Higher Life Expectancy, Health Care Costs Correlate
U.S. residents have benefited from increases in health care costs since 1960 through increased life expectancy, according to a study in the New England Journal of Medicine published on Thursday, the AP/Seattle Post-Intelligencer reports.
For the study, Harvard University health economist David Cutler and colleagues calculated average changes in health care costs and life expectancy for various age groups in each decade since 1960 (Donn, AP/Seattle Post-Intelligencer, 8/31). Researchers obtained the information on health care costs from federal surveys and the information on life expectancy from CDC.
The study finds that U.S. residents born in 1960 have an average life expectancy of 70 years, compared with 77 years for those born in 2000. The study attributes about 3.5 of the years of increased life expectancy to improvements in health care (Pagan Westphal, Wall Street Journal, 8/31).
Improved treatments for heart attack and other cardiovascular disease accounted for 70% of the increased life expectancy, and improved care for newborns accounted for 19%, the study finds (Bowman, Scripps Howard/Arkansas Democrat-Gazette, 8/31). According to the study, after adjustment for inflation, each year of increased life expectancy cost about $19,900. The cost of each year of increased life expectancy increased from $7,400 in the 1970s to $36,300 in the 1990s, the study finds (Pagan Westphal, Wall Street Journal, 8/31).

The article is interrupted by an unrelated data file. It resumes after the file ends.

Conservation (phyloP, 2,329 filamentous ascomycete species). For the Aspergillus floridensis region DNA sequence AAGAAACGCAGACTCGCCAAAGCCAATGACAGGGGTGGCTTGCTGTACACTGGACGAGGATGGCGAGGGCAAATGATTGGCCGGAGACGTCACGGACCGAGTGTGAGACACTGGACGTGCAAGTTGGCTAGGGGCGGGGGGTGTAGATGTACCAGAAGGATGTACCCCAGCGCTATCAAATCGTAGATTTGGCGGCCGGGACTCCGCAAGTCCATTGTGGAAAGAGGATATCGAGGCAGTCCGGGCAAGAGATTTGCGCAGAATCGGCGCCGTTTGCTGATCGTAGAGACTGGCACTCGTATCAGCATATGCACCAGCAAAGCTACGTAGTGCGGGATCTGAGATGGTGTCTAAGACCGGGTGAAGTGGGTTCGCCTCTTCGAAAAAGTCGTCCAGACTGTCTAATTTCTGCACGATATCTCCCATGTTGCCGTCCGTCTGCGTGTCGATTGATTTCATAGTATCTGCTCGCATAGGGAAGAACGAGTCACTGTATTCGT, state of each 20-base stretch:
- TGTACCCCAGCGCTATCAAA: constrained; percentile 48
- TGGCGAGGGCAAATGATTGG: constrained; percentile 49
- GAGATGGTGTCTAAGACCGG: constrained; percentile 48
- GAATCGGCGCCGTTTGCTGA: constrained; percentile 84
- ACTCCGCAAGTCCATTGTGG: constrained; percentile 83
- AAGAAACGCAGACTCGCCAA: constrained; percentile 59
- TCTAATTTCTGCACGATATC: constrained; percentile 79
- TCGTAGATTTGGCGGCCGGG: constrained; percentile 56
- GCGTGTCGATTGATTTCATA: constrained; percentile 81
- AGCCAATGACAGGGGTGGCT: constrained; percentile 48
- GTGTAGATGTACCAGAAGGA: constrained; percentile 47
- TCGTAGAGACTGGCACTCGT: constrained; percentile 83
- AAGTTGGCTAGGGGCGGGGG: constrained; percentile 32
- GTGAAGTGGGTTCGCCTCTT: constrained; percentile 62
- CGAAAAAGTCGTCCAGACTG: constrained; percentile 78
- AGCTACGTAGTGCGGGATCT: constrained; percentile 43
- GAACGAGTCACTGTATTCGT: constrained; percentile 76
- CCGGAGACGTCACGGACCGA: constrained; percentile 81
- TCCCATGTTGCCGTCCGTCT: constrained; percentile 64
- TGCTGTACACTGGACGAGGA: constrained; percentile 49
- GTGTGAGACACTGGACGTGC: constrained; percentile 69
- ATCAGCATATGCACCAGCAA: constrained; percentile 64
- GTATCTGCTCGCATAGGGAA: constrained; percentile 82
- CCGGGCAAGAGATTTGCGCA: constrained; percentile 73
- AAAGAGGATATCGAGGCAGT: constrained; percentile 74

"The increased spending has, on average, been worth it," the study states.
The study finds that "people 65 and older have seen their longevity increase by just 3.5 years since 1960," and, "since 1980, costs have risen more rapidly than the value of added life expectancy for the elderly," Scripps Howard/Democrat-Gazette reports. Between 1960 and 2000, each year of increased life expectancy cost for seniors cost about $84,700, compared with $13,300 for newborns, $31,600 for 15-year-olds and $53,700 for 45-year-olds, the study finds.
According to the study, the cost of each year of increased life expectancy for seniors increased from about $121,000 between 1980 and 1990 to about $145,000 between 1990 and 2000 (Scripps Howard/Arkansas Democrat-Gazette, 8/31).
Cutler said, "The foremost cause of concern posed by rising medical costs is the tremendous strain coming from increased costs for the elderly," adding, "The cost per year of life for seniors is three times higher today than it was in the 1970s" (AP/Seattle Post-Intelligencer, 8/31).